So when you write,

    A participle is a hybrid: a declensional verb. κτισθἐντα relates to some dependents like DO or PP as a verb. It relates to other dependents like the article as a substantive.

    my first inclination is to think that perhaps that’s the case, but where is the evidence for such a claim? I don’t want them to do a generative analysis, I want them to do a rigorous analysis. As fa as I can tell Opentext isn’t (see my other posts, especially the one on relative clauses, which are a disaster). I don’t see any evidence that a Greek participle is a hybrid. Now, I’m more than willing to be convinced of the fact, but it needs to be proven (something that writing a grammar with the analysis could have done). That’s what doing syntax is about, isn’t it? At present, I don’t think we have a κτισθἐντα-NP. I think we have a verb in a complement clause. But my main gripe with Halliday’s Systemics is that’s just as much limited to English as Chomsky is – just from different theoretical directions. The syntactic analysis has always seemed to me more of a taxonomy than an analysis – a suspicion that only grew when no grammar came out at the same time as the completion of the database.

    Even still, my frustration with the analysis doesn’t change if I try to view things from your description. If not “all nodes are created equal,” then shouldn’t that be clear in the representation? Because as things stand, it isn’t. There is nothing in the diagram that tells me the article’s node isn’t equal to the others. So regardless of the crossing lines issue (I work within two very different frameworks, one of which does cross lines), I still consider the database to be flawed.

    But again, as I said, I knew this would be the most controversial post of the criticisms I have against Opentext.org. I’d suggest looking at the others I’ve written.

  7. Mike,
    I too would do the whole thing differently.
    And articulate, and perform QC, and attach analysis with evidence, too, if only I had a little more time.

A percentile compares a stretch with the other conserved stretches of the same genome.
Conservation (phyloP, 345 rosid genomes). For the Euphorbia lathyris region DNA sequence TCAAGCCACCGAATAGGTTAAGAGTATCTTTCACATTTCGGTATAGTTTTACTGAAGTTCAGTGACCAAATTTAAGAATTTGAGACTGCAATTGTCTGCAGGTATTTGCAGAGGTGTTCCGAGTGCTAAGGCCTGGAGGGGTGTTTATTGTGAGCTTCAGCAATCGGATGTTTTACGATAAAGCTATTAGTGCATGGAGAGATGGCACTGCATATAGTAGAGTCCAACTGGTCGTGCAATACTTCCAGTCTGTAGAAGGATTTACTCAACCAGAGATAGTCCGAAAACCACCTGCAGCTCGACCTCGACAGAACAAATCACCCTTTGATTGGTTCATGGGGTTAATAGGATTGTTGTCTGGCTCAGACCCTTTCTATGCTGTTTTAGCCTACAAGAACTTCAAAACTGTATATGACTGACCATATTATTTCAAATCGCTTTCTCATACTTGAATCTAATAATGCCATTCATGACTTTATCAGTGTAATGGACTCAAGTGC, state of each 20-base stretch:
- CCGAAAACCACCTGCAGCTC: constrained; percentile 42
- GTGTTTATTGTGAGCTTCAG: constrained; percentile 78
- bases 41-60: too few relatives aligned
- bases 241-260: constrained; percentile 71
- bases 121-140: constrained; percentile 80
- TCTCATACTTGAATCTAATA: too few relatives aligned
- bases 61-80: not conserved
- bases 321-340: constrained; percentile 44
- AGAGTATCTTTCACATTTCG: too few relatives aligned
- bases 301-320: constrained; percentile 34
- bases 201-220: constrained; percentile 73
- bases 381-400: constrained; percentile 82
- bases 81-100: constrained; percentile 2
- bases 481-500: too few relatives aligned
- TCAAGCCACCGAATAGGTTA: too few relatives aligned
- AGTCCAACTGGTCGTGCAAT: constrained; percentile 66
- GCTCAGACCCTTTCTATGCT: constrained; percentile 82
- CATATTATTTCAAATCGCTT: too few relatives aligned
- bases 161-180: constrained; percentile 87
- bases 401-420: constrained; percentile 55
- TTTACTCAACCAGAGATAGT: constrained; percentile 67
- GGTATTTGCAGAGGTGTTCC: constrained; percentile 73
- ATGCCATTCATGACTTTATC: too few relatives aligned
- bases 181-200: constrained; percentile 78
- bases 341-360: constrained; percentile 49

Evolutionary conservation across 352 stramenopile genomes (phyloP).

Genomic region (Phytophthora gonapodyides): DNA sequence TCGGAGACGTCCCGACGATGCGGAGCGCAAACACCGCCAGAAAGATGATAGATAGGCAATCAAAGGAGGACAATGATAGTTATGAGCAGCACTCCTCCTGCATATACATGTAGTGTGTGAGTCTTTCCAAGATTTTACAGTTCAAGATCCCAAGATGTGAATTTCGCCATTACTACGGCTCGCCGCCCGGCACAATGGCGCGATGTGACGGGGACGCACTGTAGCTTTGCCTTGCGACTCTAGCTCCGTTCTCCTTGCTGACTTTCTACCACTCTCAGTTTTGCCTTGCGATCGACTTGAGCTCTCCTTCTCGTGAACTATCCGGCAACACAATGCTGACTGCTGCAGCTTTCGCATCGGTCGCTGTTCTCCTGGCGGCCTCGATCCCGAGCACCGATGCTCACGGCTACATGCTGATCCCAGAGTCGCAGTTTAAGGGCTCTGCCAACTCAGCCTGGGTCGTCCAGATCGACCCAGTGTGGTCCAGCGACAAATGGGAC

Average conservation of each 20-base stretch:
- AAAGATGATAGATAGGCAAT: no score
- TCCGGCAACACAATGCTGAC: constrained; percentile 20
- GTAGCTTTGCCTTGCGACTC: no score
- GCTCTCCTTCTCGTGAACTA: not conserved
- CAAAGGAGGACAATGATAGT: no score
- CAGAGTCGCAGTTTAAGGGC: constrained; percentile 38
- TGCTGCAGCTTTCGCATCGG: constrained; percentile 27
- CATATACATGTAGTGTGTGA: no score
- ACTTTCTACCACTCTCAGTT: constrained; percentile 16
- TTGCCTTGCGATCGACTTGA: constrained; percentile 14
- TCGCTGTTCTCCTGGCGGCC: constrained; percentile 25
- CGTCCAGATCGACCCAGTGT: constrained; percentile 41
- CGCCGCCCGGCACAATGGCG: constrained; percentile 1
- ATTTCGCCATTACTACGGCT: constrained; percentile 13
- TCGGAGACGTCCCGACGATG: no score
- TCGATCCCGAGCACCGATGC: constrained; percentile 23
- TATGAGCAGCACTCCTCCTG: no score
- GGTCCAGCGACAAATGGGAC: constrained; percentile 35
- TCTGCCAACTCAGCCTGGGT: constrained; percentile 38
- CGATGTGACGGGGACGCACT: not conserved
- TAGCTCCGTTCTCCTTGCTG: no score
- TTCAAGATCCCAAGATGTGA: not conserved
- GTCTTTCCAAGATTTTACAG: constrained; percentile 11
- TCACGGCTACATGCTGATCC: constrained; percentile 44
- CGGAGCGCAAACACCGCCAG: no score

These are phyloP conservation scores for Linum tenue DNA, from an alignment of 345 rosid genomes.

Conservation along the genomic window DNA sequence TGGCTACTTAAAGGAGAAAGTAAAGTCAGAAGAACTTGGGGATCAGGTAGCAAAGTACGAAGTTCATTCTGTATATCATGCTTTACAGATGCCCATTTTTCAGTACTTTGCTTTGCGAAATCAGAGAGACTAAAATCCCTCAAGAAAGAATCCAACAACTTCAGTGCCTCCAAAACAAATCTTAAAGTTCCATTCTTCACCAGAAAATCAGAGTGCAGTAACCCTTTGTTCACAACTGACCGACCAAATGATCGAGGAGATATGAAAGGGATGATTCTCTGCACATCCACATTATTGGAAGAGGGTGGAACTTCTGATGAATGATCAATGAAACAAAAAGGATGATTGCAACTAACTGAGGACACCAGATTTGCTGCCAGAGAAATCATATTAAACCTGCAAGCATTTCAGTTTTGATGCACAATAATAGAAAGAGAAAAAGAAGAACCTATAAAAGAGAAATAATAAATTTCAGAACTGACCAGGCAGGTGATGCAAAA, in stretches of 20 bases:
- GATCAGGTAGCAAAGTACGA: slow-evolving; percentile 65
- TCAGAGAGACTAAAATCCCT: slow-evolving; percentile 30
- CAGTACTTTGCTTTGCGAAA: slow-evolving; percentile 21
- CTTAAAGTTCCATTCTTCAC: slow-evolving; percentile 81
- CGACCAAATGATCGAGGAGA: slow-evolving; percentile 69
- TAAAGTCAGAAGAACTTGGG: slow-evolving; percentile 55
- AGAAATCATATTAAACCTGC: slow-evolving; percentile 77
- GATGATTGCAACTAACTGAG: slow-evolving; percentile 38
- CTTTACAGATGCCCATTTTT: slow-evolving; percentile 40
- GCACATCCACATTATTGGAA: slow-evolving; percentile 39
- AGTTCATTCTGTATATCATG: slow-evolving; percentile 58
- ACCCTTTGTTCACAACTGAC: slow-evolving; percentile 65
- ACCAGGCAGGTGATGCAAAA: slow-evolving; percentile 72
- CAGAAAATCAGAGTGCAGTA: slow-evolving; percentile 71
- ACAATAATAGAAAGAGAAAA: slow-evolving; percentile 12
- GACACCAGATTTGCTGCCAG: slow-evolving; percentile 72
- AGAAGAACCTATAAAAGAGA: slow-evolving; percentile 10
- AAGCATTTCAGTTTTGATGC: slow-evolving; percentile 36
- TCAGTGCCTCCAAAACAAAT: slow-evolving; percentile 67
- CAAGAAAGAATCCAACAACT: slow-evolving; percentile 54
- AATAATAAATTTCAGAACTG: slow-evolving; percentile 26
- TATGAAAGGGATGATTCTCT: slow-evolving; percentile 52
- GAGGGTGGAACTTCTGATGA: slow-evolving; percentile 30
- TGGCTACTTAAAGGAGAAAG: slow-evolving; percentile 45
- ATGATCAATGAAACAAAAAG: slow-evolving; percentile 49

As Fitzgerald said,
    Ah, Love! could you and I with Him conspire
    To grasp this sorry Scheme of Things Entire,
    Would not we shatter it to bits–and then
    Re-mould it nearer to the Heart’s desire!
    XCIX THE RUBÁIYÁT OF OMAR KHAYYÁM

    But what Omar, like all lost romantics who do not acknowledge the fall of Adam, did not acknowledge was that his friend, although agreeing with him on the shattering bit, would not have agreed with him in the re-moulding phase. And neither would He.

    Not being a defender of Opentext.org, I only wanted to make the tiny point that it does have a coherent perspective that leads to a different structure that cannot be mixed with your traditional constituent structure norms. Hooking the article at the EC “node” is like boring a new shoelace hole in your church shoes. The fact that you redesigned a different shoe does not invalidate the design you bought.

    The hybrid nature of the participle is a morphological fact. The visible tense sign θε identifies the word as a denizen of the conjugational realm, specifically belonging to the sixth principal part, a pacifist principality, which also confines tense. But the ντα-morpheme classifies the word as a denizen of the declensional realm, probably a masculine accusative singular, specifically one of the third declension paradigms. Evidence for the normal substantivizer function of the article and the adverbial (to-the-verb) function of the PP is plentiful. Opentext.org is different, and its quality control is frontier level, but its organization is not completely loopy and can often be equivalenced to something closer to our heart’s desire. We are unlikely find an unassailable syntax model here below, so in trying to pick a better one we want to weigh as many of the competing arguments as we can understand.

    Sorry about the inappropriate use of the term NP, which is often supposed to refer to the lexical class noun of the head term. I was using it loosely as a nominal phrase, in the common manner of referring to the phrase function, here as an appositive because the second position attributive, which your example isolates, is structured as an appositive is. It would be better called a second position attributive adjectival phrase, functionally, and lexically a participial phrase (VP or clause in the modern English sense).